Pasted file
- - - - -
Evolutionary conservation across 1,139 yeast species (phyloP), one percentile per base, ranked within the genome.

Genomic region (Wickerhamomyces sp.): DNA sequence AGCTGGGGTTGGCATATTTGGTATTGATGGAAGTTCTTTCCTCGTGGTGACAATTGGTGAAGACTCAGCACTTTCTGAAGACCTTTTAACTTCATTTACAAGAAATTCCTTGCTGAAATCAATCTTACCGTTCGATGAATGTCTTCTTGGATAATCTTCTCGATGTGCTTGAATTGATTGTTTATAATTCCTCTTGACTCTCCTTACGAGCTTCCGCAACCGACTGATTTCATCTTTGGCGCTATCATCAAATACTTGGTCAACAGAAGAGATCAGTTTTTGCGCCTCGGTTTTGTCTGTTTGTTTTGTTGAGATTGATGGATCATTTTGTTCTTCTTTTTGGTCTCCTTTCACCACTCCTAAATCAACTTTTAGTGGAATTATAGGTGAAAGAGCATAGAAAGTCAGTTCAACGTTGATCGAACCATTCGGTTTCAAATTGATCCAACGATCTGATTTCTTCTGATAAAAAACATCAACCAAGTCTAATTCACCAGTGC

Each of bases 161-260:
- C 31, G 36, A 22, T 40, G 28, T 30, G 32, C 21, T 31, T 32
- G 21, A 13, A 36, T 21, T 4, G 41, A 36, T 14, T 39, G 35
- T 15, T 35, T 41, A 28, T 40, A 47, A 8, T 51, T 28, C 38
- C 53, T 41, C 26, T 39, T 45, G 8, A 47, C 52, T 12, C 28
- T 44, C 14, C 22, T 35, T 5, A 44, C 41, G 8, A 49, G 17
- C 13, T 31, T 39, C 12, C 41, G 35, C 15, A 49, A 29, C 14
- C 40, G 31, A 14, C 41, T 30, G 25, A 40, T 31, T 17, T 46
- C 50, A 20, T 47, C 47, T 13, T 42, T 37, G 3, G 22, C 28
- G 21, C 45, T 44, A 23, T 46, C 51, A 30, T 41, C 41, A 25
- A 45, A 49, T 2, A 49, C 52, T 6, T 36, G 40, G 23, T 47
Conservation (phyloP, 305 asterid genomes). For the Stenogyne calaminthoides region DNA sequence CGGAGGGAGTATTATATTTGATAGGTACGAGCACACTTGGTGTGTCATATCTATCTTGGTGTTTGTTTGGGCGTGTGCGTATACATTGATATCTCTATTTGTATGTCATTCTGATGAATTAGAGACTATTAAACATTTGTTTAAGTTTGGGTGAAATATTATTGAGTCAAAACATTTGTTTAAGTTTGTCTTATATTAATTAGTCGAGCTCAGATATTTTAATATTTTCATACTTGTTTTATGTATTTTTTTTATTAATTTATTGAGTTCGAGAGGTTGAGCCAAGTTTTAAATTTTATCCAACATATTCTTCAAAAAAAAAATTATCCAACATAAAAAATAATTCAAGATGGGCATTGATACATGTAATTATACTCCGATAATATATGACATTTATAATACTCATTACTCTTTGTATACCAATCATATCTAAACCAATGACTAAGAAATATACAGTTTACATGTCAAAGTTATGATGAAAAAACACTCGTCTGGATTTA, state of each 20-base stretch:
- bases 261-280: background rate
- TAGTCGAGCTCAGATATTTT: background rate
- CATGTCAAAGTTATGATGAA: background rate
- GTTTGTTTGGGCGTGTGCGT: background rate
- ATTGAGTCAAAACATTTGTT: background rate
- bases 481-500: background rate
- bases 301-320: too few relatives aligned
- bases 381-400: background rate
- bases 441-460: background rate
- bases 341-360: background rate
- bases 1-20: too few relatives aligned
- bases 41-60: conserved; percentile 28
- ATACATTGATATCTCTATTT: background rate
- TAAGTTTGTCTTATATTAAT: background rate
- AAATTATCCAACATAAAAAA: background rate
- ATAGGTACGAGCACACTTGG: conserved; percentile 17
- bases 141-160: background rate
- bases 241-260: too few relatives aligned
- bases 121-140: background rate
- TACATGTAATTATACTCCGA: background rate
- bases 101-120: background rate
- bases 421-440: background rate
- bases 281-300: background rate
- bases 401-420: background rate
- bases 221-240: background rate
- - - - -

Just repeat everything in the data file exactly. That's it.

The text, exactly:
Evolutionary conservation across 1,139 yeast species (phyloP), one percentile per base, ranked within the genome.

Genomic region (Wickerhamomyces sp.): DNA sequence AGCTGGGGTTGGCATATTTGGTATTGATGGAAGTTCTTTCCTCGTGGTGACAATTGGTGAAGACTCAGCACTTTCTGAAGACCTTTTAACTTCATTTACAAGAAATTCCTTGCTGAAATCAATCTTACCGTTCGATGAATGTCTTCTTGGATAATCTTCTCGATGTGCTTGAATTGATTGTTTATAATTCCTCTTGACTCTCCTTACGAGCTTCCGCAACCGACTGATTTCATCTTTGGCGCTATCATCAAATACTTGGTCAACAGAAGAGATCAGTTTTTGCGCCTCGGTTTTGTCTGTTTGTTTTGTTGAGATTGATGGATCATTTTGTTCTTCTTTTTGGTCTCCTTTCACCACTCCTAAATCAACTTTTAGTGGAATTATAGGTGAAAGAGCATAGAAAGTCAGTTCAACGTTGATCGAACCATTCGGTTTCAAATTGATCCAACGATCTGATTTCTTCTGATAAAAAACATCAACCAAGTCTAATTCACCAGTGC

Each of bases 161-260:
- C 31, G 36, A 22, T 40, G 28, T 30, G 32, C 21, T 31, T 32
- G 21, A 13, A 36, T 21, T 4, G 41, A 36, T 14, T 39, G 35
- T 15, T 35, T 41, A 28, T 40, A 47, A 8, T 51, T 28, C 38
- C 53, T 41, C 26, T 39, T 45, G 8, A 47, C 52, T 12, C 28
- T 44, C 14, C 22, T 35, T 5, A 44, C 41, G 8, A 49, G 17
- C 13, T 31, T 39, C 12, C 41, G 35, C 15, A 49, A 29, C 14
- C 40, G 31, A 14, C 41, T 30, G 25, A 40, T 31, T 17, T 46
- C 50, A 20, T 47, C 47, T 13, T 42, T 37, G 3, G 22, C 28
- G 21, C 45, T 44, A 23, T 46, C 51, A 30, T 41, C 41, A 25
- A 45, A 49, T 2, A 49, C 52, T 6, T 36, G 40, G 23, T 47
Conservation (phyloP, 305 asterid genomes). For the Stenogyne calaminthoides region DNA sequence CGGAGGGAGTATTATATTTGATAGGTACGAGCACACTTGGTGTGTCATATCTATCTTGGTGTTTGTTTGGGCGTGTGCGTATACATTGATATCTCTATTTGTATGTCATTCTGATGAATTAGAGACTATTAAACATTTGTTTAAGTTTGGGTGAAATATTATTGAGTCAAAACATTTGTTTAAGTTTGTCTTATATTAATTAGTCGAGCTCAGATATTTTAATATTTTCATACTTGTTTTATGTATTTTTTTTATTAATTTATTGAGTTCGAGAGGTTGAGCCAAGTTTTAAATTTTATCCAACATATTCTTCAAAAAAAAAATTATCCAACATAAAAAATAATTCAAGATGGGCATTGATACATGTAATTATACTCCGATAATATATGACATTTATAATACTCATTACTCTTTGTATACCAATCATATCTAAACCAATGACTAAGAAATATACAGTTTACATGTCAAAGTTATGATGAAAAAACACTCGTCTGGATTTA, state of each 20-base stretch:
- bases 261-280: background rate
- TAGTCGAGCTCAGATATTTT: background rate
- CATGTCAAAGTTATGATGAA: background rate
- GTTTGTTTGGGCGTGTGCGT: background rate
- ATTGAGTCAAAACATTTGTT: background rate
- bases 481-500: background rate
- bases 301-320: too few relatives aligned
- bases 381-400: background rate
- bases 441-460: background rate
- bases 341-360: background rate
- bases 1-20: too few relatives aligned
- bases 41-60: conserved; percentile 28
- ATACATTGATATCTCTATTT: background rate
- TAAGTTTGTCTTATATTAAT: background rate
- AAATTATCCAACATAAAAAA: background rate
- ATAGGTACGAGCACACTTGG: conserved; percentile 17
- bases 141-160: background rate
- bases 241-260: too few relatives aligned
- bases 121-140: background rate
- TACATGTAATTATACTCCGA: background rate
- bases 101-120: background rate
- bases 421-440: background rate
- bases 281-300: background rate
- bases 401-420: background rate
- bases 221-240: background rate